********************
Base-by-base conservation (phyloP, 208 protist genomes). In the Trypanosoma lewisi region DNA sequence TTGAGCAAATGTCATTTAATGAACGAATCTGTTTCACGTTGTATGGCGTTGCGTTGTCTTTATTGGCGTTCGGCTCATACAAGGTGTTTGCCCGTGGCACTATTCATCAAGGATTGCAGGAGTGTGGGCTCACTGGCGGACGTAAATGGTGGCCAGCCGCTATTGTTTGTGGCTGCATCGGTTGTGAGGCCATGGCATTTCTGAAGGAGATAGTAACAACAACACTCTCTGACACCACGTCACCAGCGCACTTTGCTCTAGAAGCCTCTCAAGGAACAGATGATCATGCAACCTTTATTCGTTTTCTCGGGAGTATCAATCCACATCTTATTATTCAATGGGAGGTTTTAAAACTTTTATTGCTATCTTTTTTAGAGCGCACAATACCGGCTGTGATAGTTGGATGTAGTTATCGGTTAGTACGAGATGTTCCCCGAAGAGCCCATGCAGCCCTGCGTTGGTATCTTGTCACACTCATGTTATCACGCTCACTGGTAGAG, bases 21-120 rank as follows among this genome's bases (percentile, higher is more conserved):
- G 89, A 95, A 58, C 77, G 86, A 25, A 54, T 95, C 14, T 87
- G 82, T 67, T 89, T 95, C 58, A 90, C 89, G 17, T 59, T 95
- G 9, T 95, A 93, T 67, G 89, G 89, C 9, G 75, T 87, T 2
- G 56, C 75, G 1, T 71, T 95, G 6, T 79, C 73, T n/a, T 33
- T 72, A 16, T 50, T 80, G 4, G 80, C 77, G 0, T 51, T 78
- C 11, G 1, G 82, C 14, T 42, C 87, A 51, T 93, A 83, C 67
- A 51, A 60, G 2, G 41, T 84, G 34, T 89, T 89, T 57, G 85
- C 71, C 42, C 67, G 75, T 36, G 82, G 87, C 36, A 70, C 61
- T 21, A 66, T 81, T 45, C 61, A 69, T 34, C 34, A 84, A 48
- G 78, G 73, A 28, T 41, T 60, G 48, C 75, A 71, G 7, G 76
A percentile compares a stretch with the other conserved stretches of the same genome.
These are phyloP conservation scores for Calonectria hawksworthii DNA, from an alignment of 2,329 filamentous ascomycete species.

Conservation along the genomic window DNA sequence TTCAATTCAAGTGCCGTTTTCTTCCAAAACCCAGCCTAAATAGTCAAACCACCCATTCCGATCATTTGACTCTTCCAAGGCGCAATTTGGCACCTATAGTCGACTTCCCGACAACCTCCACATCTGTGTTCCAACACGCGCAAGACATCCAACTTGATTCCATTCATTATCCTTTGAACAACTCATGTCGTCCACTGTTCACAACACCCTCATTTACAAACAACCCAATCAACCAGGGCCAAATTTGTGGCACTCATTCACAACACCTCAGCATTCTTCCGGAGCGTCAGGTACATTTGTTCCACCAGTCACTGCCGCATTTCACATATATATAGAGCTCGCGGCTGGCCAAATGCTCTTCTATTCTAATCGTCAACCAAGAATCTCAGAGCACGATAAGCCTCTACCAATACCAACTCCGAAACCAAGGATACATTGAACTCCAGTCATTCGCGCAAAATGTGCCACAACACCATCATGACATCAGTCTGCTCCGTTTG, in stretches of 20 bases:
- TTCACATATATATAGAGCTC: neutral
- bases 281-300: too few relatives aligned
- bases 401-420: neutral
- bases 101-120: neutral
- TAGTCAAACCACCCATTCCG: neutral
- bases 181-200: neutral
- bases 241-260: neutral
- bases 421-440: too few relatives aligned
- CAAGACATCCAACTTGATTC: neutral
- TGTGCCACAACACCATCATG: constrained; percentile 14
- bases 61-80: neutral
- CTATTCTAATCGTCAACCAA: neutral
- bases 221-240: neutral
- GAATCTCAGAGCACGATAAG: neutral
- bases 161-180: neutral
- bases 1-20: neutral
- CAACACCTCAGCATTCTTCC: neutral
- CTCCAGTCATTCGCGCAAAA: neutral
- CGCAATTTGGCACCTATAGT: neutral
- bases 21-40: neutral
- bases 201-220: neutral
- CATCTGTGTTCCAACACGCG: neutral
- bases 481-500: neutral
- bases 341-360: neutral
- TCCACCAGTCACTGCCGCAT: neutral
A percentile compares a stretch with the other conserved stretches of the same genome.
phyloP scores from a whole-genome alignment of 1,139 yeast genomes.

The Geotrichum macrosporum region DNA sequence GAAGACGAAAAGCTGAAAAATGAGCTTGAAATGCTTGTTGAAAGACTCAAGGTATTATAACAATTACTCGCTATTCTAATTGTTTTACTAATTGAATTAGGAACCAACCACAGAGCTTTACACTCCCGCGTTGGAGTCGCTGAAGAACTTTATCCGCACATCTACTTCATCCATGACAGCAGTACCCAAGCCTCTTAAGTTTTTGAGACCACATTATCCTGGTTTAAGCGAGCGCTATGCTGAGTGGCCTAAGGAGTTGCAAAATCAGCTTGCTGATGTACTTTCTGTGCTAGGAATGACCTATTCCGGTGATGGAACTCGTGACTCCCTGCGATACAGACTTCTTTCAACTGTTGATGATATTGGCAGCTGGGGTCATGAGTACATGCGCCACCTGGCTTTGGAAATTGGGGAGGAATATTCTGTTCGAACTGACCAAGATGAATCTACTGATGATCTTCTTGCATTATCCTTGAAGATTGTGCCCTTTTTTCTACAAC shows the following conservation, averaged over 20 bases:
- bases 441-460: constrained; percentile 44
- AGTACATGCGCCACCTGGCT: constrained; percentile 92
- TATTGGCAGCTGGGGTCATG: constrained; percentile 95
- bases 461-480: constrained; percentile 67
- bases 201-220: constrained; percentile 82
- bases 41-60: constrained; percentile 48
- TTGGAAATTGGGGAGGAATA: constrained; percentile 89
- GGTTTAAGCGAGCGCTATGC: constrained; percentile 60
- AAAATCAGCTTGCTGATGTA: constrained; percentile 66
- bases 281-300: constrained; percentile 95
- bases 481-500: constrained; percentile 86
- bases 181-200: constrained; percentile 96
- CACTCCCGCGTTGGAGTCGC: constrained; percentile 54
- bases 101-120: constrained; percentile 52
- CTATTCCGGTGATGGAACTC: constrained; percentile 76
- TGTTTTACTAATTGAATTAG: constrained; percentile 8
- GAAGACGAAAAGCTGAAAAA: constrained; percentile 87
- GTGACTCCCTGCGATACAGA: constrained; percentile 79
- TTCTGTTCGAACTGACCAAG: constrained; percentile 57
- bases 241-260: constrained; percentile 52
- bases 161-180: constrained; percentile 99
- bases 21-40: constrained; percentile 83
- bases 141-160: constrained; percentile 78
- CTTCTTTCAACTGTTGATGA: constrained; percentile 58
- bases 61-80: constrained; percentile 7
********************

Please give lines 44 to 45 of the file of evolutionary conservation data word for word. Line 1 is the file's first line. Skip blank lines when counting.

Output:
- AGTACATGCGCCACCTGGCT: constrained; percentile 92
- TATTGGCAGCTGGGGTCATG: constrained; percentile 95